Over the mantelpiece hung a large oleograph of Leo XIII, in cope and tiara, blessing with upraised hand and that eternal, wide-lipped smile; a couple of jars stood beneath filled with dyed grasses; a briar pipe, redolent and foul, lay between them. The rest of the room was in the same key: a bright Brussels carpet, pale and worn by the door, covered the floor; cheap lace curtains were pinned across the windows; and over the littered table a painted deal bookshelf held a dozen volumes, devotional, moral, and dogmatic theology; and by the side of that an illuminated address framed in gilt, and so on.
Laurie looked at it all in dumb dismay. He had seen it before, again and again, but had never realized its horror as he realized it now from the depths of his own misery. Was it really true that his religion could emit such results?
There was a step on the stairs—a very heavy one—and Father Mahon came in, a large, crimson-faced man, who seemed to fill the room with a completely unethereal presence, and held out his hand with a certain gravity. Laurie took it and dropped it.
“Sit down, my dear boy,” said the priest, and he impelled him gently to a horsehair-covered arm-chair.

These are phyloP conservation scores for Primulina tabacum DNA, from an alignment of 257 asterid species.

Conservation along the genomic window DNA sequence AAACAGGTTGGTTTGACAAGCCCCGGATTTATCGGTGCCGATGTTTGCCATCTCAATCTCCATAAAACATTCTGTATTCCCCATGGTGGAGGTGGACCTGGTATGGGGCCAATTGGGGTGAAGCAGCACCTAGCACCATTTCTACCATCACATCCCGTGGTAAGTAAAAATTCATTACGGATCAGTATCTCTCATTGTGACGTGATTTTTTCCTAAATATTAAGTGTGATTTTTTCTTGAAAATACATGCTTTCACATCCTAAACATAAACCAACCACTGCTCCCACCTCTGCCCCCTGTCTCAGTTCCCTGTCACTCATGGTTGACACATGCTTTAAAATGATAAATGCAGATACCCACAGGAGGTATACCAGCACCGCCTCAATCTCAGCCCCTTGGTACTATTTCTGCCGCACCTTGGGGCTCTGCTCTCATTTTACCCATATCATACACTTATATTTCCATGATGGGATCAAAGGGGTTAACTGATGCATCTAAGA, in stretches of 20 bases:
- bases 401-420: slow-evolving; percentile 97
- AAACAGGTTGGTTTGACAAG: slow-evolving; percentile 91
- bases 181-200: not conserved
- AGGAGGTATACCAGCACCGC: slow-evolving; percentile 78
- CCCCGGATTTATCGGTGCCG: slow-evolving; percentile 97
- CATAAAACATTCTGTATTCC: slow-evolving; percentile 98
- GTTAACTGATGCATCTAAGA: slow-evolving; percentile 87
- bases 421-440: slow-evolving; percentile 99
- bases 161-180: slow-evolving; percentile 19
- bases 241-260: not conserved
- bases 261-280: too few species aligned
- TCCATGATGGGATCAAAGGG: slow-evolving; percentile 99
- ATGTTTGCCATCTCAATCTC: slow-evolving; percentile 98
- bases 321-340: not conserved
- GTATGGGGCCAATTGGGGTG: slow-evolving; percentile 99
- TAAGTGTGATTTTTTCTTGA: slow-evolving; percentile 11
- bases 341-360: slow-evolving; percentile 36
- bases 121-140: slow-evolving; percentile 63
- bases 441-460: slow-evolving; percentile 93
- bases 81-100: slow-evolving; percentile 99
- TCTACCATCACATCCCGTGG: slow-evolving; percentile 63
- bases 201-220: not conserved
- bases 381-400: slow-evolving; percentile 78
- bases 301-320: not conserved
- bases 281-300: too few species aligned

“Thank you, father; but I mustn’t stay.”
He fumbled in his pocket, and fetched out a little paper-covered packet.
“Will you say Mass for my intention, please?” And he laid the packet on the mantelshelf.
The priest took up the coins and slipped them into his waistcoat pocket.
“Certainly,” he said. “I think I know—”
Laurie turned away with a little jerk.
“I must be going,” he said. “I only looked in—”
“Mr. Baxter,” said the other, “I hope you will allow me to say how much—”
Laurie drew his breath swiftly, with a hiss as of pain, and glanced at the priest.
“You understand, then, what my intention is?”
“Why, surely. It is for her soul, is it not?”
“I suppose so,” said the boy, and went out.
“I have told him,” said Mrs. Baxter, as the two women walked beneath the yews that morning after breakfast. “He said he didn’t mind.”
Maggie did not speak. She had come out just as she was, hatless, but had caught up a spud that stood in the hall, and at that instant had stopped to destroy a youthful plantain that had established himself with infinite pains on the slope of the path. She attacked for a few seconds, extricated what was possible of the root with her strong fingers, tossed the corpse among the ivy, and then moved on.
“I don’t know whether to say anything to Mrs. Stapleton or not,” pursued the old lady.
“I think I shouldn’t, auntie,” said the girl slowly.
They spoke of it for a minute or two as they passed up and down, but Maggie only attended with one superficies of her mind.